What initially attracted you to biophysics?

When Dr. Tatulian told me about this project that he has the grant for, it immediately caught my attention and I decided to make it my masters thesis. Physics has always been my strong point since [my] school days, and characterizing a protein using cool graphs and equations altogether pulled me towards this area.

What specific areas are you studying?

My area is membrane biophysics where I am trying to characterize the physical parameters of a pro-apototic protein on the mitochondrial membrane by the means of artificial lipid vesicles.

What is your current research project?

Our current aim is to determine if the C-terminal helix itself is a sufficient structural unit that possesses the capabilities of membrane binding and pore formation and also to elucidate the biophysical characteristics of membrane binding mode, membrane destabilization, and pore formation of a 20-amino acid peptide that corresponds to the C-terminal α-helix of a pro-apoptotic protein called Bax.

What do you hope to do after graduation?

I have already been accepted into the MBA program at the College of Business Administration here at the University of Central Florida, and I plan to pursue a second masters immediately after I graduate with this MS (thesis).

If you could give one piece of advice to someone just starting their undergraduate science career, what would it be?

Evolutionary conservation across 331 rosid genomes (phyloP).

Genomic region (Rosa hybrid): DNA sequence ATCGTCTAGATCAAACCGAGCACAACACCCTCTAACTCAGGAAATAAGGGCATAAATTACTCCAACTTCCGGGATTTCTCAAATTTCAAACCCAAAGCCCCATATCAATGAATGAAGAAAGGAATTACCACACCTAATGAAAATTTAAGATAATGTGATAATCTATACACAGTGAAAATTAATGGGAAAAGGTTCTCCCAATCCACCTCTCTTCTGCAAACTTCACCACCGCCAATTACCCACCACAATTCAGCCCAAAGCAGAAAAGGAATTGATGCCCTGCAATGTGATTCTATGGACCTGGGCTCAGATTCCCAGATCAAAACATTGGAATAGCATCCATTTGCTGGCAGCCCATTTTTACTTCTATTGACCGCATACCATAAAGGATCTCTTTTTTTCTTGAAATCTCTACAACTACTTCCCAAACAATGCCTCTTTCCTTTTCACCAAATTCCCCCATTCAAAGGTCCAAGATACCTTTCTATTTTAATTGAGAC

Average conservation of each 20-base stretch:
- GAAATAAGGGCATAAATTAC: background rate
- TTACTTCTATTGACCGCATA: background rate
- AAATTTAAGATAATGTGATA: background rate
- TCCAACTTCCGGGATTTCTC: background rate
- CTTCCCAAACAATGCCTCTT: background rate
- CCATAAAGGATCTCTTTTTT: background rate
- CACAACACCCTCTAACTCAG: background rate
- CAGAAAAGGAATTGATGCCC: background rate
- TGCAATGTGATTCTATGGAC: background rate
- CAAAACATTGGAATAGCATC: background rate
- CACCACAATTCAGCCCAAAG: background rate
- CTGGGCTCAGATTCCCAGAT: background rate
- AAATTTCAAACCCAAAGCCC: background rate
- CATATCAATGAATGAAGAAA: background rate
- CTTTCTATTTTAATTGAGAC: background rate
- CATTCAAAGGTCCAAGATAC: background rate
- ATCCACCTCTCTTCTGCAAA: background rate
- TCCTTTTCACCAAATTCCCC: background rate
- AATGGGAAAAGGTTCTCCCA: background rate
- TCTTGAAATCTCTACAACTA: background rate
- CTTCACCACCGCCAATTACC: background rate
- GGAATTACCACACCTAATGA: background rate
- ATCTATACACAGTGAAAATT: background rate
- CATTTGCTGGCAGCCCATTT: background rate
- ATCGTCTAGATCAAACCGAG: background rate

Biophysics is an interesting fi eld that not only allows you to work on conventional biological systems/assays but also on new equipment, machines, software, and programs. In all biophysics is a true blend of all the natural sciences.

Why did you join the Biophysical Society?

Being a member of this Society, I can see what current research is going on in the fi eld. I have learned a lot from the peer review articles, and interestingly, have met some really great people who think alike during the Society’s Annual Meetings.

What (or who) inspires you scientifically?

Since I am working on a cancer protein, my biggest motivation is to do something good for people. Even if it’s not as large as creating a revolutionary drug for cancer treatment, I would be more than happy to contribute to the scientific community by the means of education, if nothing else.

Suren Tatulian, Garg’s PI, says:

“Pranav is keenly interested in biophysics and biotechnology. During a short period of time he grew from a novice to an expert in a variety of techniques such as fluorescence, circular dichroism, and infrared spectroscopy. He also was a key factor in developing experimental techniques that have not been used in the lab before. Pranav worked tirelessly and vigilantly to overcome initial technical hurdles and achieve nice results on the kinetics of lipid vesicle content release caused by pore-forming peptides. His interests are both in basic research and better understanding of the mechanisms of biomolecules and practical applications of new fi ndings either for biotechnological or pharmaceutical purposes.”

September 2011 Table of Contents